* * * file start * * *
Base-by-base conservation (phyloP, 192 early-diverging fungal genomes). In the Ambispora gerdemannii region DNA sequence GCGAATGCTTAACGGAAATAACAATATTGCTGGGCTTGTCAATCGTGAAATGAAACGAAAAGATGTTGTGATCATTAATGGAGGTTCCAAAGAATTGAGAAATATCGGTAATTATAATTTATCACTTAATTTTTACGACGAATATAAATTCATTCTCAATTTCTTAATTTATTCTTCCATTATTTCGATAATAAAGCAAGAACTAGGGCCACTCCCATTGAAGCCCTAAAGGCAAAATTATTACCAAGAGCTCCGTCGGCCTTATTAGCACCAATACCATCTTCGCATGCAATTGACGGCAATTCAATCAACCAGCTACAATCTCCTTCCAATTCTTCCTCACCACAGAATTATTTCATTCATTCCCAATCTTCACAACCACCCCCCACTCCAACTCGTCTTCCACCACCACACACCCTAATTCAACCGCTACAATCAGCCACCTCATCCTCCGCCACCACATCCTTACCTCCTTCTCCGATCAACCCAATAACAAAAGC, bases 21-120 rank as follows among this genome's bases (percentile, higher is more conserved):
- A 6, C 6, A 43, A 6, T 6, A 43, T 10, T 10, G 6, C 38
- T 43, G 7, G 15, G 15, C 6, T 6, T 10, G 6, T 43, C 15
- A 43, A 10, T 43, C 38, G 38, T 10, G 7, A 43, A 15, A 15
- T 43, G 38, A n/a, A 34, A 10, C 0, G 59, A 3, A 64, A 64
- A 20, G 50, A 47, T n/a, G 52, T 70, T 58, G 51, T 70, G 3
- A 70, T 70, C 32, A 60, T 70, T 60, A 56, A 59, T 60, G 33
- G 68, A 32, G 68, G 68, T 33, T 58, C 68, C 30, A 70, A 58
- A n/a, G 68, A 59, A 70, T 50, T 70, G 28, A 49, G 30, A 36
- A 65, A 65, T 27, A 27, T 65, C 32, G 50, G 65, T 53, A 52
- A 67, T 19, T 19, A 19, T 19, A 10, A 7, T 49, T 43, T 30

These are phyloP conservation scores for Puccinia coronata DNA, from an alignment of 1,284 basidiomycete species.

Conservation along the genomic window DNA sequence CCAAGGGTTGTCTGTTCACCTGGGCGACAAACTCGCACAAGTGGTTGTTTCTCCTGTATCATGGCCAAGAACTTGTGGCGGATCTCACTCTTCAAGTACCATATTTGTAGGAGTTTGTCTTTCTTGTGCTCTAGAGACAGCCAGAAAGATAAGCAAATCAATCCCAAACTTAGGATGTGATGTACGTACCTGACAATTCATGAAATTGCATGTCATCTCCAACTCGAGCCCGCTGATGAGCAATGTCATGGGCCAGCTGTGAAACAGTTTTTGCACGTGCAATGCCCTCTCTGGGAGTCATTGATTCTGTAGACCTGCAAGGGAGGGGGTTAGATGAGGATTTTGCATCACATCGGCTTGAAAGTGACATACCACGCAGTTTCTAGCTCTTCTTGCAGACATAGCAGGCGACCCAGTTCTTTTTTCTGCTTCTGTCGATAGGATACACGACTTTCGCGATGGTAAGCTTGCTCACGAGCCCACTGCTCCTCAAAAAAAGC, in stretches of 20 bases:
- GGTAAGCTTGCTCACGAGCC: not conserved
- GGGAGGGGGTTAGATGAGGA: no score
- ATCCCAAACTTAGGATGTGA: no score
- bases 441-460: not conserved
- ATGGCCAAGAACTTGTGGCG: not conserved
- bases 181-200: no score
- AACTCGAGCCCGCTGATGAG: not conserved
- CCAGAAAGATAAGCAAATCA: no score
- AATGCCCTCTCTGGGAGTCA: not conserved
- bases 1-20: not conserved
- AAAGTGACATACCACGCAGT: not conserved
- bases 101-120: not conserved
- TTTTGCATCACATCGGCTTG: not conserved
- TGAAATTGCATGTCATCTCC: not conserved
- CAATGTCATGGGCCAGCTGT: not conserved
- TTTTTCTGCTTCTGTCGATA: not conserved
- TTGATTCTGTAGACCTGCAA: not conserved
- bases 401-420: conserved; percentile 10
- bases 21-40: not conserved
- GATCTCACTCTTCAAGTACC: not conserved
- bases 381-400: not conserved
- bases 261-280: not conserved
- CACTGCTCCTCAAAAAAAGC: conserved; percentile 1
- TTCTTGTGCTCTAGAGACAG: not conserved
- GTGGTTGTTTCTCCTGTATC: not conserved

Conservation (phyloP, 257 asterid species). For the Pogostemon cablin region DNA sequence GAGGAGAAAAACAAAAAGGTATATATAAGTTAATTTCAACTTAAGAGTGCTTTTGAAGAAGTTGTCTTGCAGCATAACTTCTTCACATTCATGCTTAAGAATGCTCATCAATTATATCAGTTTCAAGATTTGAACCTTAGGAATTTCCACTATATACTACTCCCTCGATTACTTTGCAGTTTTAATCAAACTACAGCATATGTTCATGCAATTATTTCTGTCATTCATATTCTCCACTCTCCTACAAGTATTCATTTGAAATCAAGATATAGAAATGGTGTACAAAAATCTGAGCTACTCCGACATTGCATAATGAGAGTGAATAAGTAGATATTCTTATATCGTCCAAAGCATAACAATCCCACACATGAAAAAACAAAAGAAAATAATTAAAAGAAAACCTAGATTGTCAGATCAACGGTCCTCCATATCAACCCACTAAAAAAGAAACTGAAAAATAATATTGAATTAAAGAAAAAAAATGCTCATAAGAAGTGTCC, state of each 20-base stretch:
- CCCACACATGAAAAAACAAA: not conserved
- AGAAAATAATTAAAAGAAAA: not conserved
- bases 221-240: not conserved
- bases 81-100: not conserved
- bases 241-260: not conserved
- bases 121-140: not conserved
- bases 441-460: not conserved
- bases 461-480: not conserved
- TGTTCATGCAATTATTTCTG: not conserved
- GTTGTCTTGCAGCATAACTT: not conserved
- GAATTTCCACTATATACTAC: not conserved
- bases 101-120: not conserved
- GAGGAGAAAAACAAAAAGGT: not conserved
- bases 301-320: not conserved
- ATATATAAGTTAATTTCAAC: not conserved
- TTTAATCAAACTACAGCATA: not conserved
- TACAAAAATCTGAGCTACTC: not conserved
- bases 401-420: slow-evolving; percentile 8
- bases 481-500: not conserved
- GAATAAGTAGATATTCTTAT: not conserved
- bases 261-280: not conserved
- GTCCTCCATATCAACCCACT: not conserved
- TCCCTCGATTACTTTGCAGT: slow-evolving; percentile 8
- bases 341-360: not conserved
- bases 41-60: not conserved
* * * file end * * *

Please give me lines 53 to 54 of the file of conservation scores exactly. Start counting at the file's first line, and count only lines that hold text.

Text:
- bases 301-320: not conserved
- ATATATAAGTTAATTTCAAC: not conserved